"Japan is now between seven and 10 years behind the U.S. in developing its own information superhighway and networking," said Kimihide Takano, senior VP at Goldman Sachs Japan. "I think the lag will last about 10 years; it's a major failure for Japanese industry."
That said, Japanese companies regard multimedia and information technology as an industrial frontier that could lead them out of their seemingly unending recession. The Posts & Telecommunications Ministry expects the multimedia market in Japan to provide 2.4 million new jobs and be worth close to $1 trillion annually by 2010.
But not without some American know-how. "It is quite probable that Japan will not be able to catch up with the U.S. on its own," Mr. Takano said. "[That means] the model for the Japanese information superhighway will be the American one."
But figures comparing the penetration of some digital age essentials indicate Japan isn't even at the same starting gate. Take, for example, the number of PCs Toshiba estimates were in use in Japan in 1993-a key indicator of the population's computer literacy.
With Japan's population of 124 million, there were 6.45 million PCs in use-compared to the U.S.' 52.9 million PCs for its 258 million people. Only about 13% of Japan's PCs are connected to a local area network, compared to 56% in the U.S.; and only about 39,000 computers in Japan are connected to Internet. In the U.S. estimates fluctuate widely, but some say anywhere from 10 million to 30 million people have access to the global network of computers and databases.
The number of households subscribing to multichannel cable TV in the U.S. is nearly 30 times Japan's 1.1 million, while the U.S. population is just double.
The U.S. also exceeds Japan in the number of database services-900 in Japan versus 3,900 in the U.S., according to Toshiba.
"If we compare the basic ingredients of what is involved technologically, Japan and the U.S. are very close," Mr. Takano said. But the U.S. business environment makes entering the digital age much easier.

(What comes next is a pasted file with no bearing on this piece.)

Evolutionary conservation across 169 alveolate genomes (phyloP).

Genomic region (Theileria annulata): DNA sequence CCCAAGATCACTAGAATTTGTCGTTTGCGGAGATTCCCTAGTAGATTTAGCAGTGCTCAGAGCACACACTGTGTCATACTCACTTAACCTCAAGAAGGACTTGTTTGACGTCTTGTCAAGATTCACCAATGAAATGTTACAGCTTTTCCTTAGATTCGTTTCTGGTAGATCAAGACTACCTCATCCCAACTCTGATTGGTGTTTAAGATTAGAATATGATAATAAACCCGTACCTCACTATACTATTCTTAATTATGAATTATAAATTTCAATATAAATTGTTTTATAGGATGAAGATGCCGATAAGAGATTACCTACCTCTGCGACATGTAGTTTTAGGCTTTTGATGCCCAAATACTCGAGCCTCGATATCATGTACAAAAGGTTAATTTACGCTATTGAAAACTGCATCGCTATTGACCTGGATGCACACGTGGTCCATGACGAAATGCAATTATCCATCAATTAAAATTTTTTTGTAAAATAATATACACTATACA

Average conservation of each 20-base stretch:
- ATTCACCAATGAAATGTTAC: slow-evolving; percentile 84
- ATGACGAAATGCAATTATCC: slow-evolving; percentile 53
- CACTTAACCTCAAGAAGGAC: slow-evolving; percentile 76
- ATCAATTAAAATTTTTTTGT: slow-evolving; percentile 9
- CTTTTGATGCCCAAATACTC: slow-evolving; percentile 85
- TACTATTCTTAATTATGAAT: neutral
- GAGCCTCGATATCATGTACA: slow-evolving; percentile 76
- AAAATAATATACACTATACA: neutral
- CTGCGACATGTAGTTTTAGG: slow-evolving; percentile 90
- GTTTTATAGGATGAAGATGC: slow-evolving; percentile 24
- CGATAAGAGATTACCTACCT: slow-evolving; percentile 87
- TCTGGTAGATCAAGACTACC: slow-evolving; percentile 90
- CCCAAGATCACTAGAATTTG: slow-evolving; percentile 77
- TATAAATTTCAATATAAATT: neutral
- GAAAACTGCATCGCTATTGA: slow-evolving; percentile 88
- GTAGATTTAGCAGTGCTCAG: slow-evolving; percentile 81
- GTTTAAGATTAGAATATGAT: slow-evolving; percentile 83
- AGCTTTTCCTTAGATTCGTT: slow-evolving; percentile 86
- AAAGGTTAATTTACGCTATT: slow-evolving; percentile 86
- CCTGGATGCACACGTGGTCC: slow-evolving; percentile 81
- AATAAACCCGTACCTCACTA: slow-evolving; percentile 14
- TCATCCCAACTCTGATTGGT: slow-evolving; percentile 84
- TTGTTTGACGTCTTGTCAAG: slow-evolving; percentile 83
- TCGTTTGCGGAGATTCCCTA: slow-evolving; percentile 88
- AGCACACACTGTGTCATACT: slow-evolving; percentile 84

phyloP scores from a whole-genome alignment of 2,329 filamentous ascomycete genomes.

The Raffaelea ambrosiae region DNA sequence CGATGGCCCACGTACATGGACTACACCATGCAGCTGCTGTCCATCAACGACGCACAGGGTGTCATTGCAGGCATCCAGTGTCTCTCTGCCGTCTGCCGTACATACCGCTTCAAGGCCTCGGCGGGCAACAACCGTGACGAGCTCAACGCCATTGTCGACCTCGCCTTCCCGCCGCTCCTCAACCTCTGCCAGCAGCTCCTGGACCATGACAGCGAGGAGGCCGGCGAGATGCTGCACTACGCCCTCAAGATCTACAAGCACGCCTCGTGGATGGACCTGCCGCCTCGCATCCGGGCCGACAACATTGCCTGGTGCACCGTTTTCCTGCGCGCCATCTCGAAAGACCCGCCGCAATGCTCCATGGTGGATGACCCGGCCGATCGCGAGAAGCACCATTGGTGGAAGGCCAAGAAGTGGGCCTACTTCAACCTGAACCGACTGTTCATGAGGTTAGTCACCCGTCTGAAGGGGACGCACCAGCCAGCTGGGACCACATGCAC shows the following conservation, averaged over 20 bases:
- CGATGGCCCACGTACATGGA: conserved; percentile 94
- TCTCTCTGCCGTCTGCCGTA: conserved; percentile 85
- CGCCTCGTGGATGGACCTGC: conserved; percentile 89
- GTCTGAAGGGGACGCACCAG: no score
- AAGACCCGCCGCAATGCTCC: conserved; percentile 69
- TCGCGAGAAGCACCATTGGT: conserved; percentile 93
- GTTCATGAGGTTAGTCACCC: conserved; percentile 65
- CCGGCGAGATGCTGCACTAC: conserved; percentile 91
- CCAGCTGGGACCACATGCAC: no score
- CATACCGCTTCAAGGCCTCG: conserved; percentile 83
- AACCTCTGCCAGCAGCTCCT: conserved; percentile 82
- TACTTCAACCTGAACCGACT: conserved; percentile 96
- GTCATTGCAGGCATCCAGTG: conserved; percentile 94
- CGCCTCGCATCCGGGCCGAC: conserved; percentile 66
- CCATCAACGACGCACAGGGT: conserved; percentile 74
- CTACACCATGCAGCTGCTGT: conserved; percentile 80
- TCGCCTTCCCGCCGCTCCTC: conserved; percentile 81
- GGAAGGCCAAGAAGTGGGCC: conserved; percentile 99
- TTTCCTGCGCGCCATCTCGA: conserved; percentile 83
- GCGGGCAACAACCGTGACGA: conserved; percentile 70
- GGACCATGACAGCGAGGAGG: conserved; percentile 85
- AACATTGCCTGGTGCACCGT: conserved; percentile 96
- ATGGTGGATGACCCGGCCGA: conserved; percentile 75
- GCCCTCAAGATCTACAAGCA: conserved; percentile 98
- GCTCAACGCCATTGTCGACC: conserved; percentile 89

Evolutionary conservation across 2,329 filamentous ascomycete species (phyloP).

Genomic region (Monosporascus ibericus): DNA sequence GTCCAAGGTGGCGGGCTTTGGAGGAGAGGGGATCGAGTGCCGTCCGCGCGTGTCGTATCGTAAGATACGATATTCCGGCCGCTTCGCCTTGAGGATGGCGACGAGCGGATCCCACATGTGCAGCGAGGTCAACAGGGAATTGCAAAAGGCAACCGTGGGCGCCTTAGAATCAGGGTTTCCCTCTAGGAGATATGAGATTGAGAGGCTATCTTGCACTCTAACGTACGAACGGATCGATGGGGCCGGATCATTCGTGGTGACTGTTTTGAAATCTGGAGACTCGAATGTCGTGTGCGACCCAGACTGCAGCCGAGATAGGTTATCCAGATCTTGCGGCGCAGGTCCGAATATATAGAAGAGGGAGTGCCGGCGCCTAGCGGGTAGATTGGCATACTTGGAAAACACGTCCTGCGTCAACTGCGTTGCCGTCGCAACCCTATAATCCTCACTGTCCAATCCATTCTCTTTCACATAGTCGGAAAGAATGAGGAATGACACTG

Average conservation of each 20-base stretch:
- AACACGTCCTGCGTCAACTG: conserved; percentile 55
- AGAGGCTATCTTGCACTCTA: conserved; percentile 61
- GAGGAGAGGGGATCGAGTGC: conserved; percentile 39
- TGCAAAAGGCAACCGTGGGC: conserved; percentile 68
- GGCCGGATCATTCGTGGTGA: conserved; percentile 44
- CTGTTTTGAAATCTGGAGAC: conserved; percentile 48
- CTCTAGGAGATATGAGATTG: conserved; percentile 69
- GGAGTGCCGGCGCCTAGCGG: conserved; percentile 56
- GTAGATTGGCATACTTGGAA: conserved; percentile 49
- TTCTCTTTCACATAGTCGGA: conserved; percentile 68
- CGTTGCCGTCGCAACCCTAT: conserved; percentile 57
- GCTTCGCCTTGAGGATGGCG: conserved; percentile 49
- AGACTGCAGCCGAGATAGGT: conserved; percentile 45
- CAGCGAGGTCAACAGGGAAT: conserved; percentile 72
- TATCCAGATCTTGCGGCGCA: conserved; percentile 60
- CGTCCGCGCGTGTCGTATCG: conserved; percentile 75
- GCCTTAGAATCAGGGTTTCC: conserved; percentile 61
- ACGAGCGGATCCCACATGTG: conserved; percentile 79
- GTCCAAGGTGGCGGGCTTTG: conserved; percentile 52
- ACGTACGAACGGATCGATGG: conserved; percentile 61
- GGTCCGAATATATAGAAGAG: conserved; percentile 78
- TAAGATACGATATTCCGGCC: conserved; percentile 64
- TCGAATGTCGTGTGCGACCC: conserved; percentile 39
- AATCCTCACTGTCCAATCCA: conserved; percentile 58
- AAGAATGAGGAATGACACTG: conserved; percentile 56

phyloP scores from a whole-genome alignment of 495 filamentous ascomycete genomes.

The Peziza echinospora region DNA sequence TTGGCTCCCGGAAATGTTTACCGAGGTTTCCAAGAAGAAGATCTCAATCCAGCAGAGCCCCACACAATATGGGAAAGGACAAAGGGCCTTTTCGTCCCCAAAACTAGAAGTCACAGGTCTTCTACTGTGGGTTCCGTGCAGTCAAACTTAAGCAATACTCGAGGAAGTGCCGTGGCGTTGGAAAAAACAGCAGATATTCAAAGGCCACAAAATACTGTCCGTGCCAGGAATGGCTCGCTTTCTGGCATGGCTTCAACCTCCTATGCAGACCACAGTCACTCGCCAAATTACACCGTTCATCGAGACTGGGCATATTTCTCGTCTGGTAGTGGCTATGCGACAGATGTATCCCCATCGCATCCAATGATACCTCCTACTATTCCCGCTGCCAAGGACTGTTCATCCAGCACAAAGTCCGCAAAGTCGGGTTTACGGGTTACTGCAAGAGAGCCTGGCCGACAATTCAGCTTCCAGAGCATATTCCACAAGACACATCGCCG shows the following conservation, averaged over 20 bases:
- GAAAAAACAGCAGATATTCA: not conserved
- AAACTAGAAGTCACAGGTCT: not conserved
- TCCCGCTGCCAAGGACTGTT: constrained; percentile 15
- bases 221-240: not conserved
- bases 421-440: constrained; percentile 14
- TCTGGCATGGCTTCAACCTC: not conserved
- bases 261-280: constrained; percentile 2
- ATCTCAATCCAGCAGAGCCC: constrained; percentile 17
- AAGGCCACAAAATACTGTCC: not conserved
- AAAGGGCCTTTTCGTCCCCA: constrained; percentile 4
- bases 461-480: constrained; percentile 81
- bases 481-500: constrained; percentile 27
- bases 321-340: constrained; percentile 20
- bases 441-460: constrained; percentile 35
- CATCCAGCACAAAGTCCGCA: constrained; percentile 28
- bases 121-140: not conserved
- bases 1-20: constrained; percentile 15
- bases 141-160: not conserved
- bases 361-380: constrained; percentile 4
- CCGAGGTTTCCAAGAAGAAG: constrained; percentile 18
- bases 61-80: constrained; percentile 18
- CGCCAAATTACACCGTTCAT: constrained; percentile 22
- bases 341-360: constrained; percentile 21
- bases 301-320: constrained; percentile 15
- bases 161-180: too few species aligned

For example, regulations have hindered the development of the cable TV industry by restricting operators to a single district and requiring that the cable companies be capitalized by local companies. The net result: lack of money and know-how, too few subscribers and no profits.
Recognition of the lag came only last year and in December, the government began to ease regulations to enable the fragmented cable television industry to provide a national network.
Additionally, as of last December, foreign companies can own up to one-third of cable system operators.
But other regulations have so far prohibited expansion of a new tie-up among Tokyu Corp., parent of Japan's Tokyu Agency, two giant trading companies-Mitsui & Co. and Mitsubishi Corp.-and Tokyo Electric Power. They may operate only within a relatively limited geographic area surrounding Tokyo. Another contender is Nippon Telegraph & Telephone Corp., Japan's leading domestic telecommunications company, which plans to connect households throughout Japan with a fiber optic network by the year 2010. NTT has enlisted Microsoft as an ally, and the two are collaborating to deliver a variety of software to customers through NTT's telephone lines and on CD-ROMs.
A third group, consisting of Itochu Corp., Toshiba and two U.S. companies, Time Warner and US West, plans to spend $320 million creating a cable TV network to reach 2 million households.